First of its kind Paralympic ski camp hosted at Alpine Meadows with Achieve Tahoe and the High Fives Foundation

Four skiers were invited to 2016 Paralympic Nationals at Loon Mountain, N.H.

Two local non-profits, The High Fives Foundation and Achieve Tahoe hosted a 3-day race camp for some of the area’s rising stars in adaptive skiing from March 8th through the 10th. Adaptive skiing uses specialized equipment, such as monoskis, to allow people with a wide range of disabilities to take to the snow as dynamically as skiing without disabilities.

The camp was lead by renowned monoskiers Chris Devlin-Young (known as CDY), a US alpine skier owning the longest standing winning streak in US alpine skiing history, and Alana Nichols, who also holds multiple Paralympic medals. The duo gave campers professional-quality coaching on the fundamentals of skiing and advanced techniques in the racecourse.

“I’ve been ski racing for a long time, this is the first time I’ve seen two organizations come together to put on a recruiting camp like this,’” said Devlin-Young. “Every single camper has improved. We saw some very talented skiers from this area.”

Truckee’s High Fives Foundation paid the expenses for the 18 athletes in attendance at the camp. The High Fives Foundation is a nonprofit that gives grant funding to athletes who have suffered life-altering injuries. Grants are awarded to athletes for their rehabilitative goals, such as entering adaptive sports.

Achieve Tahoe, an adaptive ski school located at Alpine Meadows, provided volunteers, equipment and facilities for the campers.

Achieve Tahoe Program Coordinator Allie Ibsen said, “There was a variety of skill level among the participants. This enabled the advance skiers to thrive, and the intermediate skiers an opportunity to see what was possible through commitment and training.”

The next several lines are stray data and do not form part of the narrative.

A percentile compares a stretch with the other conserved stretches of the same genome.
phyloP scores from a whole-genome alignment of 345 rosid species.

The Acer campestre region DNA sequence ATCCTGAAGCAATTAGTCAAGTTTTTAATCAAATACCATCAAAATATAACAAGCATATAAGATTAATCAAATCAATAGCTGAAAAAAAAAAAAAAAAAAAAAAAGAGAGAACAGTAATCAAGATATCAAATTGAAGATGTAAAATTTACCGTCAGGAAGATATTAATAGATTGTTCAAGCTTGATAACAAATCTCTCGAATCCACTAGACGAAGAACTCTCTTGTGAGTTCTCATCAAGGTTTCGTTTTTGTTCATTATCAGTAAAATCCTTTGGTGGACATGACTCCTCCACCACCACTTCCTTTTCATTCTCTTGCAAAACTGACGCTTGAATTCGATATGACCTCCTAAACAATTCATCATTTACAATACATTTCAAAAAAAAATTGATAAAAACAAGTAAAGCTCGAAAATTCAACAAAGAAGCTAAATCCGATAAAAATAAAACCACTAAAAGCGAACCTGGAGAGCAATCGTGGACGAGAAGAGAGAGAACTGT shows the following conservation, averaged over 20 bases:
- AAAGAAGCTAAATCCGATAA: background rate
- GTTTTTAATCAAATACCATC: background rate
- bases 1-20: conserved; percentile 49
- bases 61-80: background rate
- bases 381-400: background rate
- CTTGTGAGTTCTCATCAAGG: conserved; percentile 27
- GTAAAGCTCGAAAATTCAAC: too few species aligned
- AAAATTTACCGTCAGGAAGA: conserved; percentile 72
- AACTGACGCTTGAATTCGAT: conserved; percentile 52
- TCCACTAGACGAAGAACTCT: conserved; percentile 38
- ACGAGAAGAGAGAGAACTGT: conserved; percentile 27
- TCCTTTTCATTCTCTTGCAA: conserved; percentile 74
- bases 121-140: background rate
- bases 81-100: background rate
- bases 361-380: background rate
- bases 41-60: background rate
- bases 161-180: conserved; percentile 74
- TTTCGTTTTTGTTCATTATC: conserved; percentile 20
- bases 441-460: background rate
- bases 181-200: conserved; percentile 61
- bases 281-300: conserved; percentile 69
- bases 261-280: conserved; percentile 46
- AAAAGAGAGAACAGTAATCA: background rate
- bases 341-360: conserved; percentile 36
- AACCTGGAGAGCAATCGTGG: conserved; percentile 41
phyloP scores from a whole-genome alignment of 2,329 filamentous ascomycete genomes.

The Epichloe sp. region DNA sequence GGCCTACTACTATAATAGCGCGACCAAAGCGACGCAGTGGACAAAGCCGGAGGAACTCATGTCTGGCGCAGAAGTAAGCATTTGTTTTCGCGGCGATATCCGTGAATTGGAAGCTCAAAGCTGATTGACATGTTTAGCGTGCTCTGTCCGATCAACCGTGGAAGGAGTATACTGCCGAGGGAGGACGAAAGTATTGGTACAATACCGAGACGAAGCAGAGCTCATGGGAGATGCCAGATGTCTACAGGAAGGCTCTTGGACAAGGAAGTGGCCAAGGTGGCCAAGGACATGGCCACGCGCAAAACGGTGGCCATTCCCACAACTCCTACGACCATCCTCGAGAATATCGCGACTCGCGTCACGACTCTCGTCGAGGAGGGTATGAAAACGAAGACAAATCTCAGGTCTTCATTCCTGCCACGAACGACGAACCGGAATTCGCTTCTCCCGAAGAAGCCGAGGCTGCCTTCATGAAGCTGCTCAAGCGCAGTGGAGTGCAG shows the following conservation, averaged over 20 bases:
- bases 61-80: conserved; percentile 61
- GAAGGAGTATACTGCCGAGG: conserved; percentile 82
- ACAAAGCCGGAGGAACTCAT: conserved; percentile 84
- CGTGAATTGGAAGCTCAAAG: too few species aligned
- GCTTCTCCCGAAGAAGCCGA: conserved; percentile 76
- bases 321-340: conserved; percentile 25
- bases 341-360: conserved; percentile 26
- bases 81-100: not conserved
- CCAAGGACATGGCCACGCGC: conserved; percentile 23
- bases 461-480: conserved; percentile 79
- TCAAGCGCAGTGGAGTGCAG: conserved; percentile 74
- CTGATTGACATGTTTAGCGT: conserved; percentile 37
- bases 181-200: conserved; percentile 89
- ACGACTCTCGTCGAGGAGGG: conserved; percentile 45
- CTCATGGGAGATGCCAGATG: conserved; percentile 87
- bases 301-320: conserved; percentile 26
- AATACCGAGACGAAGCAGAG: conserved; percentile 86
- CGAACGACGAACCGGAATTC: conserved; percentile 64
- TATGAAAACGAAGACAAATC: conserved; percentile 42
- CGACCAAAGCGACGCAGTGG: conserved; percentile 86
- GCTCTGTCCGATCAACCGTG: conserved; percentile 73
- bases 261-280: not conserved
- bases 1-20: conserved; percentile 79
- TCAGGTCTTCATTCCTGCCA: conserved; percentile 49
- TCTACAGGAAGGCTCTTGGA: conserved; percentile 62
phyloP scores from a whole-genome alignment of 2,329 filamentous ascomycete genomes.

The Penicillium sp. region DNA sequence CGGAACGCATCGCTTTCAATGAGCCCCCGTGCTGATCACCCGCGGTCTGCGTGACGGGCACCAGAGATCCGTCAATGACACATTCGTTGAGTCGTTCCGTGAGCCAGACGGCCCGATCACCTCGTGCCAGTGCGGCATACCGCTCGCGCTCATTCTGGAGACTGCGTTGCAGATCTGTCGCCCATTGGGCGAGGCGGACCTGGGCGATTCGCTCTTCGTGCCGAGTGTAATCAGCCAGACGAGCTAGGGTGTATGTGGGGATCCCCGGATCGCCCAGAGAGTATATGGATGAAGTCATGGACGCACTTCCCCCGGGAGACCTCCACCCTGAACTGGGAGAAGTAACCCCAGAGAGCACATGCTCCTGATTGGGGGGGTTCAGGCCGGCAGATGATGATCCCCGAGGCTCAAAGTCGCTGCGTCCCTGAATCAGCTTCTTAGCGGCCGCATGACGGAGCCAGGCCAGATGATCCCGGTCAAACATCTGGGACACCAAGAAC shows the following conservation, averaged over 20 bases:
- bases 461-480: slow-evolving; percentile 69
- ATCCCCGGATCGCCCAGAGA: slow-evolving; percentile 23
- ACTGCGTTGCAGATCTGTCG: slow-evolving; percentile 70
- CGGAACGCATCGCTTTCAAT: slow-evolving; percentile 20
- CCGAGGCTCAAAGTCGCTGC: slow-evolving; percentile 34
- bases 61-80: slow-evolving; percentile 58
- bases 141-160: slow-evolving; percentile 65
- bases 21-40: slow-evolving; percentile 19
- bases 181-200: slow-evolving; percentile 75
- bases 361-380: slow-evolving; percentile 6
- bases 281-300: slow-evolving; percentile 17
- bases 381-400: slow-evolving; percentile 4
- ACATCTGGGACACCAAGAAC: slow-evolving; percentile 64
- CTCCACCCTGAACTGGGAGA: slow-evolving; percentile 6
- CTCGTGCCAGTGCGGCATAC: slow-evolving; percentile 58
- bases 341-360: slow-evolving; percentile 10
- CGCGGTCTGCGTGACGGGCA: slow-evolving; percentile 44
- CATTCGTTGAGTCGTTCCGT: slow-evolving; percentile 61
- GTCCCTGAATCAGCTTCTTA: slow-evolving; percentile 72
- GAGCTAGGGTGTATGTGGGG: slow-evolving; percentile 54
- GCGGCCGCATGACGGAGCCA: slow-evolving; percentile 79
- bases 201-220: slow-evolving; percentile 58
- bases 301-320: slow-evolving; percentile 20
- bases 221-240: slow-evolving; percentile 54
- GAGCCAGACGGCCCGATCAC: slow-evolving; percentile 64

Roy Tuscany, executive director of the High Fives Foundation said, “Watching CDY teach is like watching a textbook in action.” Tuscany started the Foundation in 2009 after recovering from his own ski injury in the 2006. He was at Alpine Meadows observing the camp. “All of these athletes here are ripping skiers already, and have each taken it to their next level.”

Because the camps were in collaboration with the US Paralympics, four ski racers were awarded an invitation to the US Paralympic Nationals hosted at Loon Mountain, N.H from March 20-24th. Top racers from all over the United States congregated for four days of Paralympic-caliber alpine racing. The racers invited from this camp were Nick Fairall, 25 years old, Ricci Kilgore, 35 years old, Kalim Smith 40 years old, and Trevor Kennison 22 years old.

“The event was super fun and instructional,” said camp participant Nick Fairall, who has received previous rehabilitation grants from the High Fives Foundation. “It was great to have CDY coaching us on how to ski well. Having Achieve Tahoe there to improve our skills was inspirational, and I was just stoked to be involved.”

“It was truly a phenomenal camp,” said monoskier Karen Trolan who also attended the camp. “It made an immense difference in my skiing and my excitement for the Paralympics.”

The High Fives campers getting ready for a day out on the mountain with Achieve Tahoe

High Fives Non-Profit Foundation, based in Truckee, CA, became an official 501c.3 non-profit on January 19, 2009. Founded by Roy Tuscany, the Tahoe-based Foundation supports the dreams of mountain action sports athletes by raising injury prevention awareness while providing resources and inspiration to those who suffer life-altering injuries. Since 2009, the Foundation has helped 104 athletes from 22 states. For more information, visit

Our mission is to provide affordable inclusive physical and recreational activities that build health and confidence.  Achieve Tahoe has continued its rehabilitation orientation and remains dedicated to the belief that sports are a vital part of the process in which individuals with disabilities gain self-confidence, mobility, and greater independence. Our programs promote education, socialization and employment. They help turn tragedy into triumph by instilling in participants the knowledge that it’s not their disabilities, but their abilities that count. For more information, visit

Mission Statement -To support U.S. Olympic and Paralympic athletes in achieving sustained competitive excellence while demonstrating the values of the Olympic Movement, thereby inspiring all Americans. For more information, visit

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